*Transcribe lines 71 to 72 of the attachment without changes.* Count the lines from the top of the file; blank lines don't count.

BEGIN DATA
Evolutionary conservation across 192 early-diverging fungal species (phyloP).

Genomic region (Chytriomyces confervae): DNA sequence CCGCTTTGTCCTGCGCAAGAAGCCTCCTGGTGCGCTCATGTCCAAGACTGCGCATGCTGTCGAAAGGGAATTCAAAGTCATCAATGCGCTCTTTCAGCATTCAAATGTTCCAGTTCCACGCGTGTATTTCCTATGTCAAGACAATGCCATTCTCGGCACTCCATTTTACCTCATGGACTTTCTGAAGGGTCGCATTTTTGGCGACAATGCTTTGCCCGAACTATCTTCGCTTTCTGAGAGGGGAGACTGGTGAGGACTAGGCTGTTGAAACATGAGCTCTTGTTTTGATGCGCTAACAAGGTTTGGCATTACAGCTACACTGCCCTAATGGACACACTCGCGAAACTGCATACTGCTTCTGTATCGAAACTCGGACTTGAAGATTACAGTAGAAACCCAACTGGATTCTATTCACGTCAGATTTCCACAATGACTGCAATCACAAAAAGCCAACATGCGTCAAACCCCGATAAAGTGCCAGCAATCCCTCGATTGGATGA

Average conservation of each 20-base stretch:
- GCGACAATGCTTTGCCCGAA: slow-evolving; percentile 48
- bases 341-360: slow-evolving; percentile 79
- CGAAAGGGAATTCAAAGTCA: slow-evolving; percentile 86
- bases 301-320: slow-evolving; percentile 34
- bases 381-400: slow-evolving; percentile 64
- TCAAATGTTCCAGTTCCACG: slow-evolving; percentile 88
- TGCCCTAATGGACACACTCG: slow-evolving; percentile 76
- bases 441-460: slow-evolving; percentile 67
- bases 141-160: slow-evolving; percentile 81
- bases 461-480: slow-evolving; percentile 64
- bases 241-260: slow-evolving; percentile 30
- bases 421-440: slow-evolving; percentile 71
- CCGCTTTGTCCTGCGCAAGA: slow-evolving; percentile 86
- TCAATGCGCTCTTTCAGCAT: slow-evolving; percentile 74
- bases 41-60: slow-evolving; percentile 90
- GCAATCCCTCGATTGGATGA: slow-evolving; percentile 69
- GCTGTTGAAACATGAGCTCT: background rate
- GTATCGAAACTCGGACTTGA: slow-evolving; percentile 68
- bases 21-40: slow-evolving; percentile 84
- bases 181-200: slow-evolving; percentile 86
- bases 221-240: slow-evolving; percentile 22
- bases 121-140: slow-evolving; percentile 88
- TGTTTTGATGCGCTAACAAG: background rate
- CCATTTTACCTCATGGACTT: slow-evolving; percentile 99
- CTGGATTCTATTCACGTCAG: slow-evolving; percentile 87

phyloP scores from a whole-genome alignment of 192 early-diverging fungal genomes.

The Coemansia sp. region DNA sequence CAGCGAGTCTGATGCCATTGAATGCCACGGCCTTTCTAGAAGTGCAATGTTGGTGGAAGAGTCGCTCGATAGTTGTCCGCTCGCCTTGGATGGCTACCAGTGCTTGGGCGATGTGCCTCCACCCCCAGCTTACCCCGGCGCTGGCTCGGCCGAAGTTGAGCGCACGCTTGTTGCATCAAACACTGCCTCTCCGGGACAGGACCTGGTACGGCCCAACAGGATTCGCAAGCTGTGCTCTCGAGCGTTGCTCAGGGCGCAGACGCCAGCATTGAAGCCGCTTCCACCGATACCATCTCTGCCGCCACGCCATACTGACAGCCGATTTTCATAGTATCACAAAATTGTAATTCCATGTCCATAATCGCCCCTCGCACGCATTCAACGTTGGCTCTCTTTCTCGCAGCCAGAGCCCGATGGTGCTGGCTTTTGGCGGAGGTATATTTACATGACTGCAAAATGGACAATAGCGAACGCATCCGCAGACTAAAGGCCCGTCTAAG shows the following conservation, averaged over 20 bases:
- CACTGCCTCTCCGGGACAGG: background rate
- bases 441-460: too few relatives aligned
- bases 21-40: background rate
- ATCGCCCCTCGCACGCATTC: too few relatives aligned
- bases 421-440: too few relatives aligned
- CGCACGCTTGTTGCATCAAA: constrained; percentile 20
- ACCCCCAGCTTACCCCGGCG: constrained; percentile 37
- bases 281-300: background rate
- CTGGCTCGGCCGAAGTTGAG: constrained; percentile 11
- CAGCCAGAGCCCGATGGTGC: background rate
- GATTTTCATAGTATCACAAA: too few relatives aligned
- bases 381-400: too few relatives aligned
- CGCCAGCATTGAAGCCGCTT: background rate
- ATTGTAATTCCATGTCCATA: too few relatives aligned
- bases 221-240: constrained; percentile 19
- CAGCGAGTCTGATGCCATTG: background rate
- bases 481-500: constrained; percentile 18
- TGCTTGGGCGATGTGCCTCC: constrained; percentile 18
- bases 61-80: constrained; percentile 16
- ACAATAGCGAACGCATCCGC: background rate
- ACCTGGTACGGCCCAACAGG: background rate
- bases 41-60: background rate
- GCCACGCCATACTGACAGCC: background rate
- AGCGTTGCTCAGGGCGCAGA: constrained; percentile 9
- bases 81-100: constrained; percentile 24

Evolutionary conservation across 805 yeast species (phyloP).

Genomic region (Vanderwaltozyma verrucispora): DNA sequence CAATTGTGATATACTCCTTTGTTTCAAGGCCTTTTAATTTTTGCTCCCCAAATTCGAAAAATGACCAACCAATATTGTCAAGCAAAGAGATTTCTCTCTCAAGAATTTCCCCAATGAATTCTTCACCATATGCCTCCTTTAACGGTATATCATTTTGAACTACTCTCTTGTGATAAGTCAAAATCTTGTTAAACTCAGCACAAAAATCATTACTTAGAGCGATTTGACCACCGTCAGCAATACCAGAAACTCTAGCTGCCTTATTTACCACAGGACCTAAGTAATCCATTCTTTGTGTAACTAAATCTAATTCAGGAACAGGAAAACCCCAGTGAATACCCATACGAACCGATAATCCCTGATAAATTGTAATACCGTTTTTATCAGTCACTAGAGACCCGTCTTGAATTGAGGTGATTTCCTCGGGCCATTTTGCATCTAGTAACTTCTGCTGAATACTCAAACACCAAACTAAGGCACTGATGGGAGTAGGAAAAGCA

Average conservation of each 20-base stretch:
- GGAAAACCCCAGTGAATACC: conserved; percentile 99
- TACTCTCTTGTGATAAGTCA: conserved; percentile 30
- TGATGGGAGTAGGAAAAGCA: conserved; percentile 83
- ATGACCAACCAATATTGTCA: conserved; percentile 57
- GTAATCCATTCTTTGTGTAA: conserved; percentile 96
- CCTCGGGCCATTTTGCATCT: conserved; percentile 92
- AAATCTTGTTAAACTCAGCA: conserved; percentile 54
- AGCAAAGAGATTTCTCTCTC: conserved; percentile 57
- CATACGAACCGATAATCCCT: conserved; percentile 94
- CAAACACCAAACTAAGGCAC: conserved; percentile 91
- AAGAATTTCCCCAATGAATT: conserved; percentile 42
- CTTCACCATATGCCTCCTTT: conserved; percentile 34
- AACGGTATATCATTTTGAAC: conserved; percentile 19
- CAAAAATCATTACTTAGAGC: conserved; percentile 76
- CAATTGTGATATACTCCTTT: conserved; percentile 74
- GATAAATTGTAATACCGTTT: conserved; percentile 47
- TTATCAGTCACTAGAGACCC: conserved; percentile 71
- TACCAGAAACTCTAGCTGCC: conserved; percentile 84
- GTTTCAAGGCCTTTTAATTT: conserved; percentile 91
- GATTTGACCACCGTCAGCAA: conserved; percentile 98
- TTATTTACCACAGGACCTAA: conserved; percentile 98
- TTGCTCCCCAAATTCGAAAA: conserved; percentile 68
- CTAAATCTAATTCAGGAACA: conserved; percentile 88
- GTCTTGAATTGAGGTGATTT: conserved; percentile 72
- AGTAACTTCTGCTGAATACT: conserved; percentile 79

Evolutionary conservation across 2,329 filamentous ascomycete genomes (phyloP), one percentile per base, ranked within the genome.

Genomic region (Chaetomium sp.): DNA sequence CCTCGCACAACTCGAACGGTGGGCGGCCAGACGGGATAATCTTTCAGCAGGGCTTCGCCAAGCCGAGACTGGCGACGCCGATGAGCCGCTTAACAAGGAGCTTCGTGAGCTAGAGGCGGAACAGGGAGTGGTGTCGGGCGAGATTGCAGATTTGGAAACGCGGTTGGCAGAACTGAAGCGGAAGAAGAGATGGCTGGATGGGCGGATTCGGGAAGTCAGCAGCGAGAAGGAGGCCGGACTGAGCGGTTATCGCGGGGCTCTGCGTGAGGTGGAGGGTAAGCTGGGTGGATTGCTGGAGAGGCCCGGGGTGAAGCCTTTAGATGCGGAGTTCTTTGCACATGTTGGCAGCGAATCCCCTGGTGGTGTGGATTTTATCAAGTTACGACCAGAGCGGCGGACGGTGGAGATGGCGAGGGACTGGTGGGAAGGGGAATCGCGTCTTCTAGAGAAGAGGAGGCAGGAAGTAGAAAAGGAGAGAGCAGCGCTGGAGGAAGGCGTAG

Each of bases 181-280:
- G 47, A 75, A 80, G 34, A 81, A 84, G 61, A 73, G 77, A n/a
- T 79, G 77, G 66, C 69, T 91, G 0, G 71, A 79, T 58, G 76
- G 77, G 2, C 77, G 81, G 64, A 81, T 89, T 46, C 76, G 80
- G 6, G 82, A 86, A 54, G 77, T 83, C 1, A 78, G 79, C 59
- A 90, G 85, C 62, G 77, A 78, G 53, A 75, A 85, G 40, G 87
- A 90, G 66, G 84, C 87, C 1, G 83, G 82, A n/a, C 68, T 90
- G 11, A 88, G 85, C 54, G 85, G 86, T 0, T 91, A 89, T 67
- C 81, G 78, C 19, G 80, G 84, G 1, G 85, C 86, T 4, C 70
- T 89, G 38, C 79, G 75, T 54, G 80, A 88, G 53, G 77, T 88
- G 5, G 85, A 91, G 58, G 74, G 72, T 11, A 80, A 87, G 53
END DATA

- AACGGTATATCATTTTGAAC: conserved; percentile 19
- CAAAAATCATTACTTAGAGC: conserved; percentile 76